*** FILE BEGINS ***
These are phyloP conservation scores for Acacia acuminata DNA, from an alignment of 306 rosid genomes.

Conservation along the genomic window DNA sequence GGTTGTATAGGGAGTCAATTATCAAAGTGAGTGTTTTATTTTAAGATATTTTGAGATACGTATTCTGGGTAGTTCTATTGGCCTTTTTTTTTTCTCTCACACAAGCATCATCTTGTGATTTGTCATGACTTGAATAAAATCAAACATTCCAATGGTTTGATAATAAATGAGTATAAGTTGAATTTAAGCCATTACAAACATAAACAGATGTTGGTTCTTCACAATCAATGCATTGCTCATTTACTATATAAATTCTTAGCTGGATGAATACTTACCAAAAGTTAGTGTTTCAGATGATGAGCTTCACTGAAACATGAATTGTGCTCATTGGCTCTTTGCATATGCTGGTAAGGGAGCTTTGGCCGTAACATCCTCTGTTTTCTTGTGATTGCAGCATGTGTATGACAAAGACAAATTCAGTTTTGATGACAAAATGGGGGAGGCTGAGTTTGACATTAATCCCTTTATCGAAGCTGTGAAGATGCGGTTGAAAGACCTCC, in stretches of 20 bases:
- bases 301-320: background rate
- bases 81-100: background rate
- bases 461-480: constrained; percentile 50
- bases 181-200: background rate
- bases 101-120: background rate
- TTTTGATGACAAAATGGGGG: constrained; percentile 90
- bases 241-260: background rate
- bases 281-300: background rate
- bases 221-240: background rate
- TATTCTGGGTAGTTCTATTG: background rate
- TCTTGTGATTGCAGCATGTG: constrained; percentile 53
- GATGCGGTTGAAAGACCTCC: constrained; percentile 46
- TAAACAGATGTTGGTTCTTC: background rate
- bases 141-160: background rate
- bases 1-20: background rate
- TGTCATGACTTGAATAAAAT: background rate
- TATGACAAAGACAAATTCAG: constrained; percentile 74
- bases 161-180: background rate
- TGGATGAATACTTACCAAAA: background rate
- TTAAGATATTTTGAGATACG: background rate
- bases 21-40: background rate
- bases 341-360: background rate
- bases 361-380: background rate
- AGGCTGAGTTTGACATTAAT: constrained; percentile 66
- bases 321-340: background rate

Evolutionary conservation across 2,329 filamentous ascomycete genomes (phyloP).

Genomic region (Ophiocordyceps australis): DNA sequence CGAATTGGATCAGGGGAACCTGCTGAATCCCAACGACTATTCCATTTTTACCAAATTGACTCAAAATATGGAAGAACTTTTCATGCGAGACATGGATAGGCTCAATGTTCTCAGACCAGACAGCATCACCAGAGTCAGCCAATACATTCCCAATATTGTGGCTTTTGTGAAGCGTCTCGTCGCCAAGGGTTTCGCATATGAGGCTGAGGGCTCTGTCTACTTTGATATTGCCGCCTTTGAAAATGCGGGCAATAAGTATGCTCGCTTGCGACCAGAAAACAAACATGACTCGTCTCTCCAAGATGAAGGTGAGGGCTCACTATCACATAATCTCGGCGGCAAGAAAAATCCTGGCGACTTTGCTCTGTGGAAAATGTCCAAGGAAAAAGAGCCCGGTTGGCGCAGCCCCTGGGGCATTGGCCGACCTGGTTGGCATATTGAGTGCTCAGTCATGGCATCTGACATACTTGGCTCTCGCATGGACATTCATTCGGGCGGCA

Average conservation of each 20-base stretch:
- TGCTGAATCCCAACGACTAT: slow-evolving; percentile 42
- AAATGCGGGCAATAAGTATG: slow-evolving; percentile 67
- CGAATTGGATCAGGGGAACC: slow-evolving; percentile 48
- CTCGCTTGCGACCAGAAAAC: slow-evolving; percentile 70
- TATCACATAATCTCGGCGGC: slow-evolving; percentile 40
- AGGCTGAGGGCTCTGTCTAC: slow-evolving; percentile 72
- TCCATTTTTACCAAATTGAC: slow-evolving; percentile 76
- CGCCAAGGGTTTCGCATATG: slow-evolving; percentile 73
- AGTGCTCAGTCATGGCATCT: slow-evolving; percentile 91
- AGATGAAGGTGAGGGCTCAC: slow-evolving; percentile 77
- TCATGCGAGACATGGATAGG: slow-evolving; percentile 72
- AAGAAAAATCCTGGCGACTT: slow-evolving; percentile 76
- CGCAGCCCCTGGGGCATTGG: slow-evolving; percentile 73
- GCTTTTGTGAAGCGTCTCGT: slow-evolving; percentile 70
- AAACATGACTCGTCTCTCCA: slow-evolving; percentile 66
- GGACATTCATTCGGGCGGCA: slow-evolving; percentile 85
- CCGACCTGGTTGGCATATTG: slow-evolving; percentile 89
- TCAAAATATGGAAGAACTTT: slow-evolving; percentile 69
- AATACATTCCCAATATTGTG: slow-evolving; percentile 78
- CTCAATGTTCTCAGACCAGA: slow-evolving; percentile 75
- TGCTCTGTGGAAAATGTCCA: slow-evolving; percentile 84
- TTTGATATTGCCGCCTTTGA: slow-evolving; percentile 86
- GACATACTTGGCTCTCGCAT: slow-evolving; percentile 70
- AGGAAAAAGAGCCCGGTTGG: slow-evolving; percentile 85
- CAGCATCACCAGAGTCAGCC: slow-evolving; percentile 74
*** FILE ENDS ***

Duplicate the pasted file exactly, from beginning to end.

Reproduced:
These are phyloP conservation scores for Acacia acuminata DNA, from an alignment of 306 rosid genomes.

Conservation along the genomic window DNA sequence GGTTGTATAGGGAGTCAATTATCAAAGTGAGTGTTTTATTTTAAGATATTTTGAGATACGTATTCTGGGTAGTTCTATTGGCCTTTTTTTTTTCTCTCACACAAGCATCATCTTGTGATTTGTCATGACTTGAATAAAATCAAACATTCCAATGGTTTGATAATAAATGAGTATAAGTTGAATTTAAGCCATTACAAACATAAACAGATGTTGGTTCTTCACAATCAATGCATTGCTCATTTACTATATAAATTCTTAGCTGGATGAATACTTACCAAAAGTTAGTGTTTCAGATGATGAGCTTCACTGAAACATGAATTGTGCTCATTGGCTCTTTGCATATGCTGGTAAGGGAGCTTTGGCCGTAACATCCTCTGTTTTCTTGTGATTGCAGCATGTGTATGACAAAGACAAATTCAGTTTTGATGACAAAATGGGGGAGGCTGAGTTTGACATTAATCCCTTTATCGAAGCTGTGAAGATGCGGTTGAAAGACCTCC, in stretches of 20 bases:
- bases 301-320: background rate
- bases 81-100: background rate
- bases 461-480: constrained; percentile 50
- bases 181-200: background rate
- bases 101-120: background rate
- TTTTGATGACAAAATGGGGG: constrained; percentile 90
- bases 241-260: background rate
- bases 281-300: background rate
- bases 221-240: background rate
- TATTCTGGGTAGTTCTATTG: background rate
- TCTTGTGATTGCAGCATGTG: constrained; percentile 53
- GATGCGGTTGAAAGACCTCC: constrained; percentile 46
- TAAACAGATGTTGGTTCTTC: background rate
- bases 141-160: background rate
- bases 1-20: background rate
- TGTCATGACTTGAATAAAAT: background rate
- TATGACAAAGACAAATTCAG: constrained; percentile 74
- bases 161-180: background rate
- TGGATGAATACTTACCAAAA: background rate
- TTAAGATATTTTGAGATACG: background rate
- bases 21-40: background rate
- bases 341-360: background rate
- bases 361-380: background rate
- AGGCTGAGTTTGACATTAAT: constrained; percentile 66
- bases 321-340: background rate

Evolutionary conservation across 2,329 filamentous ascomycete genomes (phyloP).

Genomic region (Ophiocordyceps australis): DNA sequence CGAATTGGATCAGGGGAACCTGCTGAATCCCAACGACTATTCCATTTTTACCAAATTGACTCAAAATATGGAAGAACTTTTCATGCGAGACATGGATAGGCTCAATGTTCTCAGACCAGACAGCATCACCAGAGTCAGCCAATACATTCCCAATATTGTGGCTTTTGTGAAGCGTCTCGTCGCCAAGGGTTTCGCATATGAGGCTGAGGGCTCTGTCTACTTTGATATTGCCGCCTTTGAAAATGCGGGCAATAAGTATGCTCGCTTGCGACCAGAAAACAAACATGACTCGTCTCTCCAAGATGAAGGTGAGGGCTCACTATCACATAATCTCGGCGGCAAGAAAAATCCTGGCGACTTTGCTCTGTGGAAAATGTCCAAGGAAAAAGAGCCCGGTTGGCGCAGCCCCTGGGGCATTGGCCGACCTGGTTGGCATATTGAGTGCTCAGTCATGGCATCTGACATACTTGGCTCTCGCATGGACATTCATTCGGGCGGCA

Average conservation of each 20-base stretch:
- TGCTGAATCCCAACGACTAT: slow-evolving; percentile 42
- AAATGCGGGCAATAAGTATG: slow-evolving; percentile 67
- CGAATTGGATCAGGGGAACC: slow-evolving; percentile 48
- CTCGCTTGCGACCAGAAAAC: slow-evolving; percentile 70
- TATCACATAATCTCGGCGGC: slow-evolving; percentile 40
- AGGCTGAGGGCTCTGTCTAC: slow-evolving; percentile 72
- TCCATTTTTACCAAATTGAC: slow-evolving; percentile 76
- CGCCAAGGGTTTCGCATATG: slow-evolving; percentile 73
- AGTGCTCAGTCATGGCATCT: slow-evolving; percentile 91
- AGATGAAGGTGAGGGCTCAC: slow-evolving; percentile 77
- TCATGCGAGACATGGATAGG: slow-evolving; percentile 72
- AAGAAAAATCCTGGCGACTT: slow-evolving; percentile 76
- CGCAGCCCCTGGGGCATTGG: slow-evolving; percentile 73
- GCTTTTGTGAAGCGTCTCGT: slow-evolving; percentile 70
- AAACATGACTCGTCTCTCCA: slow-evolving; percentile 66
- GGACATTCATTCGGGCGGCA: slow-evolving; percentile 85
- CCGACCTGGTTGGCATATTG: slow-evolving; percentile 89
- TCAAAATATGGAAGAACTTT: slow-evolving; percentile 69
- AATACATTCCCAATATTGTG: slow-evolving; percentile 78
- CTCAATGTTCTCAGACCAGA: slow-evolving; percentile 75
- TGCTCTGTGGAAAATGTCCA: slow-evolving; percentile 84
- TTTGATATTGCCGCCTTTGA: slow-evolving; percentile 86
- GACATACTTGGCTCTCGCAT: slow-evolving; percentile 70
- AGGAAAAAGAGCCCGGTTGG: slow-evolving; percentile 85
- CAGCATCACCAGAGTCAGCC: slow-evolving; percentile 74